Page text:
CAIRO — Egypt’s military-backed government forged ahead with a sweeping political crackdown against Islamists on Wednesday, even as the United States prepared to withhold some of the military aid it gives to the world’s most populous Arab nation.
Egypt’s Ministry of Social Solidarity announced the effective dissolution of the Muslim Brotherhood, the Islamist group that backed former president Mohamed Morsi.
Meanwhile, court authorities said Morsi — the nation’s first democratically leader — will stand trial Nov. 4 on charges of inciting violence against protesters. He has been held virtually incommunicado since the July 3 coup that ousted him.
The announcements by Egyptian authorities came a day after a senior U.S. official said the Obama administration would soon curtail part of the $1.3 billion in military aid it allocates annually to Egypt.
U.S. officials on Wednesday sought to characterize the suspension of some forms of aid as temporary and said they aspire to maintain a robust military and diplomatic partnership with Egypt. Besides F-16 fighter jets, whose delivery was suspended in July, Washington will not be sending Apache helicopters, M1 tanks or Harpoon missiles under existing contracts, officials told reporters in a conference call. In addition, $260 million in cash payment promised to Egypt’s previous government will continue to be suspended. The money was to go for debt relief and general expenses, and been held up over the Morsi government’s failure to come to an agreement with the International Monetary Fund on economic reforms.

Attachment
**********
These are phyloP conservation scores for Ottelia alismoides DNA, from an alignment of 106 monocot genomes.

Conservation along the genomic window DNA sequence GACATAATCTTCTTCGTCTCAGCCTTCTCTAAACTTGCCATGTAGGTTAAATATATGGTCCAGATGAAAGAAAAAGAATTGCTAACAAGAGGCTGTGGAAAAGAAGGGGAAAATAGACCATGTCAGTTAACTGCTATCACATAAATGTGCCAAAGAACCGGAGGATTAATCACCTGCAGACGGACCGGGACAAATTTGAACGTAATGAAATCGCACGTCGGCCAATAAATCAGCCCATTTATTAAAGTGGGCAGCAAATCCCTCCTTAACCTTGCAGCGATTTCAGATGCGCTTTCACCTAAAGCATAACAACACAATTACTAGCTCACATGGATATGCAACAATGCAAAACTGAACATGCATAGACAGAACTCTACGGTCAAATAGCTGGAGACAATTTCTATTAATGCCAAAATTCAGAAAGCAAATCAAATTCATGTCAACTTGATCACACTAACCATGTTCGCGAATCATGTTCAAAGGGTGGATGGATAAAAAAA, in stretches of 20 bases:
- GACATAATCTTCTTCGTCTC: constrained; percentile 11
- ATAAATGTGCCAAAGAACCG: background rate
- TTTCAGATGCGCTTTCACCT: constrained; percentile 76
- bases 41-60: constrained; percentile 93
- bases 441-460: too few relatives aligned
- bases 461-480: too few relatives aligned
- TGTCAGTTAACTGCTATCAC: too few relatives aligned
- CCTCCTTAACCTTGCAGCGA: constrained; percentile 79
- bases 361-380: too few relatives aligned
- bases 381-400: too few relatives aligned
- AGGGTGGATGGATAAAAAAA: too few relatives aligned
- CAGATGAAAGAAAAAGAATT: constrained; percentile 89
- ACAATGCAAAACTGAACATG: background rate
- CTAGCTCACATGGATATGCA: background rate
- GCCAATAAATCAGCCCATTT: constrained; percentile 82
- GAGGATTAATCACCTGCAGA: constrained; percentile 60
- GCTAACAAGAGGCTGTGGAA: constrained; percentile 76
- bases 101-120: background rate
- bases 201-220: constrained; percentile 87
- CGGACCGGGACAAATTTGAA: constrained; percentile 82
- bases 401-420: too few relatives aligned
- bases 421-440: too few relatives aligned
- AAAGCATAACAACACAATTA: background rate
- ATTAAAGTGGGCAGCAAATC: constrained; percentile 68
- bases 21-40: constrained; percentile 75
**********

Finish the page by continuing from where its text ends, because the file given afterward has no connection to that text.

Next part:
“This is not meant to be permanent,” one senior official said during the call, which was conducted on the condition of anonymity for unspecified reasons. “This is meant to be continuously reviewed.”
The delayed shipments are unlikely to affect Egypt’s military prowess. Egypt has about three dozen Apache helicopters and an estimated 1,000 M1 tanks. Provision of spare parts and other maintenance equipment to keep them running are considered far more important than adding to the arsenal. The Harpoon missiles are a sea-launch version that provides offensive naval capability; their transfer had been held up for a number of years before President Obama approved it last year.
The big-ticket items that are not being delivered are worth hundreds of millions of dollars, but administration officials said they hope the pipeline of those items will start flowing once Egyptian officials heed calls to govern in an inclusive, democratic way.
Defense Secretary Chuck Hagel informed Egypt’s military chief, Gen. Abdel Fatah al-Sissi, about the new measures during a call Wednesday afternoon that officials described as friendly.
The U.S. government is officially barred from providing aid to any country whose elected government is overthrown in a military coup. But the Obama administration has been reluctant to damage ties with the powerful Egyptian military — which it counts on to maintain Egypt’s end of a 1979 peace treaty with Israel — and has avoided using the word “coup.”